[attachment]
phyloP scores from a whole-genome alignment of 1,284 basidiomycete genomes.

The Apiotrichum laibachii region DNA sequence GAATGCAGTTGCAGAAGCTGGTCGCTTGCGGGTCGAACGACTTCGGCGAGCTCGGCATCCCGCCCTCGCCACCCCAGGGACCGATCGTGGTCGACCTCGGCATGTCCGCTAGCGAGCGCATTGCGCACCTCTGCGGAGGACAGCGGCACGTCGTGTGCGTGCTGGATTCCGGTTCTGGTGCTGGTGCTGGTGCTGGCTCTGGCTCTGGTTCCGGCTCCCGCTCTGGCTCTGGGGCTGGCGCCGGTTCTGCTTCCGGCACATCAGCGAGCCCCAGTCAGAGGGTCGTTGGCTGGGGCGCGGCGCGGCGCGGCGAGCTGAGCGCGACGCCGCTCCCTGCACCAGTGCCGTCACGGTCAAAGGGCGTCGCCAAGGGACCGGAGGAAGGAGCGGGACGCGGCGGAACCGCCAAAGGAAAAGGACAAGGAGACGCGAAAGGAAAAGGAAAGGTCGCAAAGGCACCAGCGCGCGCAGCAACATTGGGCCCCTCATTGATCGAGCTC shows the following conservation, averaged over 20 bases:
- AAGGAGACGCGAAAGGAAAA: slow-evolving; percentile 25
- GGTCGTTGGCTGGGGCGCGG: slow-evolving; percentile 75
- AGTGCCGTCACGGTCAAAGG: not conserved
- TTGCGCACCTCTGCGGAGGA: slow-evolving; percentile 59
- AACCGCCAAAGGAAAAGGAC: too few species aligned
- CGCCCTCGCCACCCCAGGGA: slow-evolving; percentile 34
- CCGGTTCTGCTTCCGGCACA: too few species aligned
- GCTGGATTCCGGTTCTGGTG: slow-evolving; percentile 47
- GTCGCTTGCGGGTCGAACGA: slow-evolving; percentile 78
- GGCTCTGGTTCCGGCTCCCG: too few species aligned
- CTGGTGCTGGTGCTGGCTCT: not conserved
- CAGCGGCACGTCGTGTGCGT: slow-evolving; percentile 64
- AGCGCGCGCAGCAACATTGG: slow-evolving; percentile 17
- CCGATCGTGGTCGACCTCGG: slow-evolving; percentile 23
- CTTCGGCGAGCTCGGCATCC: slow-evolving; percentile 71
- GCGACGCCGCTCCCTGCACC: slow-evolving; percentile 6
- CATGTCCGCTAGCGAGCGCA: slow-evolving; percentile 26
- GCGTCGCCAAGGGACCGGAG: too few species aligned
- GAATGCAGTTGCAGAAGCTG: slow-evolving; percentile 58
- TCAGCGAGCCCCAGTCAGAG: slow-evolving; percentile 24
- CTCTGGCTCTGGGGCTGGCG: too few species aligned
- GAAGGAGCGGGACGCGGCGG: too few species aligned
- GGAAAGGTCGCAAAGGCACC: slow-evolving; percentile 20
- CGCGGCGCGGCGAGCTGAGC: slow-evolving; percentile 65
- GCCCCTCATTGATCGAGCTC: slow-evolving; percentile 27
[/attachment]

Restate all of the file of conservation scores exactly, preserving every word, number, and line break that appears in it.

phyloP scores from a whole-genome alignment of 1,284 basidiomycete genomes.

The Apiotrichum laibachii region DNA sequence GAATGCAGTTGCAGAAGCTGGTCGCTTGCGGGTCGAACGACTTCGGCGAGCTCGGCATCCCGCCCTCGCCACCCCAGGGACCGATCGTGGTCGACCTCGGCATGTCCGCTAGCGAGCGCATTGCGCACCTCTGCGGAGGACAGCGGCACGTCGTGTGCGTGCTGGATTCCGGTTCTGGTGCTGGTGCTGGTGCTGGCTCTGGCTCTGGTTCCGGCTCCCGCTCTGGCTCTGGGGCTGGCGCCGGTTCTGCTTCCGGCACATCAGCGAGCCCCAGTCAGAGGGTCGTTGGCTGGGGCGCGGCGCGGCGCGGCGAGCTGAGCGCGACGCCGCTCCCTGCACCAGTGCCGTCACGGTCAAAGGGCGTCGCCAAGGGACCGGAGGAAGGAGCGGGACGCGGCGGAACCGCCAAAGGAAAAGGACAAGGAGACGCGAAAGGAAAAGGAAAGGTCGCAAAGGCACCAGCGCGCGCAGCAACATTGGGCCCCTCATTGATCGAGCTC shows the following conservation, averaged over 20 bases:
- AAGGAGACGCGAAAGGAAAA: slow-evolving; percentile 25
- GGTCGTTGGCTGGGGCGCGG: slow-evolving; percentile 75
- AGTGCCGTCACGGTCAAAGG: not conserved
- TTGCGCACCTCTGCGGAGGA: slow-evolving; percentile 59
- AACCGCCAAAGGAAAAGGAC: too few species aligned
- CGCCCTCGCCACCCCAGGGA: slow-evolving; percentile 34
- CCGGTTCTGCTTCCGGCACA: too few species aligned
- GCTGGATTCCGGTTCTGGTG: slow-evolving; percentile 47
- GTCGCTTGCGGGTCGAACGA: slow-evolving; percentile 78
- GGCTCTGGTTCCGGCTCCCG: too few species aligned
- CTGGTGCTGGTGCTGGCTCT: not conserved
- CAGCGGCACGTCGTGTGCGT: slow-evolving; percentile 64
- AGCGCGCGCAGCAACATTGG: slow-evolving; percentile 17
- CCGATCGTGGTCGACCTCGG: slow-evolving; percentile 23
- CTTCGGCGAGCTCGGCATCC: slow-evolving; percentile 71
- GCGACGCCGCTCCCTGCACC: slow-evolving; percentile 6
- CATGTCCGCTAGCGAGCGCA: slow-evolving; percentile 26
- GCGTCGCCAAGGGACCGGAG: too few species aligned
- GAATGCAGTTGCAGAAGCTG: slow-evolving; percentile 58
- TCAGCGAGCCCCAGTCAGAG: slow-evolving; percentile 24
- CTCTGGCTCTGGGGCTGGCG: too few species aligned
- GAAGGAGCGGGACGCGGCGG: too few species aligned
- GGAAAGGTCGCAAAGGCACC: slow-evolving; percentile 20
- CGCGGCGCGGCGAGCTGAGC: slow-evolving; percentile 65
- GCCCCTCATTGATCGAGCTC: slow-evolving; percentile 27